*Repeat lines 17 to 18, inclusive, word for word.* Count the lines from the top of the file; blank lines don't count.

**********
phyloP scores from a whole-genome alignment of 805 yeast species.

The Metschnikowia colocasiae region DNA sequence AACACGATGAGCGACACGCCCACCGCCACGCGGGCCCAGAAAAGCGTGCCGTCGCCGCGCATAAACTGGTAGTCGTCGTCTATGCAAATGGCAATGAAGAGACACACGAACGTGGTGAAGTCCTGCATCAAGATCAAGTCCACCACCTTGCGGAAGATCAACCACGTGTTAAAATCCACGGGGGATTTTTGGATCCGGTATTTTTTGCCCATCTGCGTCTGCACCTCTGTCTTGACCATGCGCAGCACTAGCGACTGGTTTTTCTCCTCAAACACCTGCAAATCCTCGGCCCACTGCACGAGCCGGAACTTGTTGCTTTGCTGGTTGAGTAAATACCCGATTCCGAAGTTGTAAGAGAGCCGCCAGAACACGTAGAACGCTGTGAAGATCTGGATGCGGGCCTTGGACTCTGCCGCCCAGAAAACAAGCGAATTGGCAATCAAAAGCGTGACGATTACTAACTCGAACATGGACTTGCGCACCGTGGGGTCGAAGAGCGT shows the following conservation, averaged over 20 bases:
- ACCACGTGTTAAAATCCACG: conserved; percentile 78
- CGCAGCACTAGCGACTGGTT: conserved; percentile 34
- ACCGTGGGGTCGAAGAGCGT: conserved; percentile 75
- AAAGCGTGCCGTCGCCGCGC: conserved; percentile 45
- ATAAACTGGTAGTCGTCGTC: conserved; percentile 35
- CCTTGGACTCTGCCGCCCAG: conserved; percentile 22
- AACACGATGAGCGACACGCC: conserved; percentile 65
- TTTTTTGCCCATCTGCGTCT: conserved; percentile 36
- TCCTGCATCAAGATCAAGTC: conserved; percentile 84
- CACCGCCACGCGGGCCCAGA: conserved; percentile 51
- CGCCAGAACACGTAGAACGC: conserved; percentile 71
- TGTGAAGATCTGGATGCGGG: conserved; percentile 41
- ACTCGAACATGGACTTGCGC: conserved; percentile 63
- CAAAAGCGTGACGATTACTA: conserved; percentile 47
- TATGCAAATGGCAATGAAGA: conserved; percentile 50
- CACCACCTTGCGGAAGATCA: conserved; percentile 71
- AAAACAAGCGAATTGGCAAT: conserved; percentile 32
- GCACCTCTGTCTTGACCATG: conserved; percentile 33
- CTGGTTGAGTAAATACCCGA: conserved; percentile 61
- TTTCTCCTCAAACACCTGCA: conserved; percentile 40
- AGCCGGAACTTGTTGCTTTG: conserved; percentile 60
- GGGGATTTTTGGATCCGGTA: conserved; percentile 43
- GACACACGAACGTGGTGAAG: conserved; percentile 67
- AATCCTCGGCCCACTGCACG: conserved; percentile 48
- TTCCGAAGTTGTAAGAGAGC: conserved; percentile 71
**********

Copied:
- TATGCAAATGGCAATGAAGA: conserved; percentile 50
- CACCACCTTGCGGAAGATCA: conserved; percentile 71